- Tim Harper suggests that the Cons are running out of options to try to push the Gateway pipeline on a thoroughly-opposed public in British Columbia. But in keeping with the Cons' general view of the world as nothing but a public relations problem to be shouted down for financial gain, James Moore and Gwyn Morgan are sure they have the answer: more high-priced spin from Enbridge and other tar-sands operators. And pogge rightly notes that part of the anti-environment strategy figures to include an effort to paint all environmental activism and advocacy as "terrorism".
- Carol Goar comments on the continuing efforts of Canadian doctors to save health care for refugees from the Cons' cuts:
Rashid, a family physician, is one of the founders of Canadian Doctors for Refugee Care, which has vowed to track and report cases of death or serious harm resulting from Kenney’s $20-million-a-year cutback.- Meanwhile, the Star rightly points out that the Cons' thoroughly-discredited finger-pointing over Attawapiskat did nothing to help the underlying housing crisis.
It took effect a month ago. But reports already are coming in: a 7-year-old epileptic boy in Hamilton was hospitalized for a severe seizure because he could not get medicine; a woman who had endured multiple rapes after she was sold into the sex trade couldn’t get an ultrasound for the fetus she was carrying; a Colombian man is desperately fundraising to pay Toronto General Hospital for life-saving abdominal surgery; two refugee claimants in Ottawa — one Peruvian, the other El Salvadoran — have stopped taking their post-traumatic stress medications.
By fall, the doctors hope to have a compendium of cases from across the country. A local delegation of medical workers will show up every time a cabinet minister makes an announcement, the government calls a news conference or Parliament holds public hearings to highlight specific cases. “None of us wants to disrupt meetings, but we really feel we have no choice,” said Tim O’Shea of McMaster University, who works as a medical consultant at the Shelter Health Network in Hamilton.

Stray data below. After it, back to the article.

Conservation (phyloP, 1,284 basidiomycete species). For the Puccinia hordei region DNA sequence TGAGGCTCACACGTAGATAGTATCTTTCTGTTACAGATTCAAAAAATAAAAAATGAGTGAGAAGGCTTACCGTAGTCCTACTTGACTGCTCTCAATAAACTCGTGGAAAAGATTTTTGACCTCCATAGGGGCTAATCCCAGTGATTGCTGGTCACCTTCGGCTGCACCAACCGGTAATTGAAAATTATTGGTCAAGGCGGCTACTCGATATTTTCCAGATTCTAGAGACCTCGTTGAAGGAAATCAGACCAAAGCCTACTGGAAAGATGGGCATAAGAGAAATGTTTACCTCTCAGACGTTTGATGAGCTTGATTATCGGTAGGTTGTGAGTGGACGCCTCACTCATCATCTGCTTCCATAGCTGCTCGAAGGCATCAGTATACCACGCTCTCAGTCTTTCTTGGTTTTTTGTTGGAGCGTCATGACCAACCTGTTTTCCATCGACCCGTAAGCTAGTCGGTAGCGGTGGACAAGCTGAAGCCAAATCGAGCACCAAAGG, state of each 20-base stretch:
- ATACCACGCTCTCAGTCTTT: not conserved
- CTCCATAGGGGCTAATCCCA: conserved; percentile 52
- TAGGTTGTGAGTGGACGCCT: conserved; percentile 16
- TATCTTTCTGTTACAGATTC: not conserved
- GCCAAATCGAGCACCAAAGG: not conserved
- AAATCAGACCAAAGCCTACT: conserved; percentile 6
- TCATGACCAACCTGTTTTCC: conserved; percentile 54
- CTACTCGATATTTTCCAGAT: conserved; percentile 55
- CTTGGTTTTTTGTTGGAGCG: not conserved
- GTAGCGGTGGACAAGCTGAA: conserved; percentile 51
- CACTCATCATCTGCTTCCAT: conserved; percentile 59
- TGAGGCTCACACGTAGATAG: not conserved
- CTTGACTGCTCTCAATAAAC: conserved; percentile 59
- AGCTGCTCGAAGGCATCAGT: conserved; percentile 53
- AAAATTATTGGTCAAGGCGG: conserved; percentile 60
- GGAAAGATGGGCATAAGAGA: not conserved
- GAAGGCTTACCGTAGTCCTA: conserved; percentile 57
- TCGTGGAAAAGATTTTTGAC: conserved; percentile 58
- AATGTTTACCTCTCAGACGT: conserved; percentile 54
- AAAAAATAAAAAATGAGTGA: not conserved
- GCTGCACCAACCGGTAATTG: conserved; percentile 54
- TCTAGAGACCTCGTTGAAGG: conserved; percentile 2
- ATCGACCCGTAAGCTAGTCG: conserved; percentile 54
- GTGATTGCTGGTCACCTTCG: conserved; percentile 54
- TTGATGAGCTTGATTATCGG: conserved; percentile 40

Since April, the doctors have been asking Kenney for a meeting on this issue. So far he has refused.
- Finally, the Star-Phoenix weighs in on the need for some answers about Robocon:
It is rare for Elections Canada officials to speak out about investigations before they are concluded, and the agency receives dozens of complaints after every election. Often it takes years to clear these files.
But the allegations that voters in some ridings received socalled robocalls misdirecting them to wrong voter stations, or calls from people alleging to be from particular parties who acted in an obnoxious or insulting manner in an apparent attempt to discourage their votes, is a little more serious than candidates complaining their signs have been defaced.
If these allegations are true, it strikes to the heart of Canada's electoral system. For a democratic system to function properly the electoral process must be considered trustworthy. And for a democratic government to rule with authority, the public must have confidence it legitimately came to power.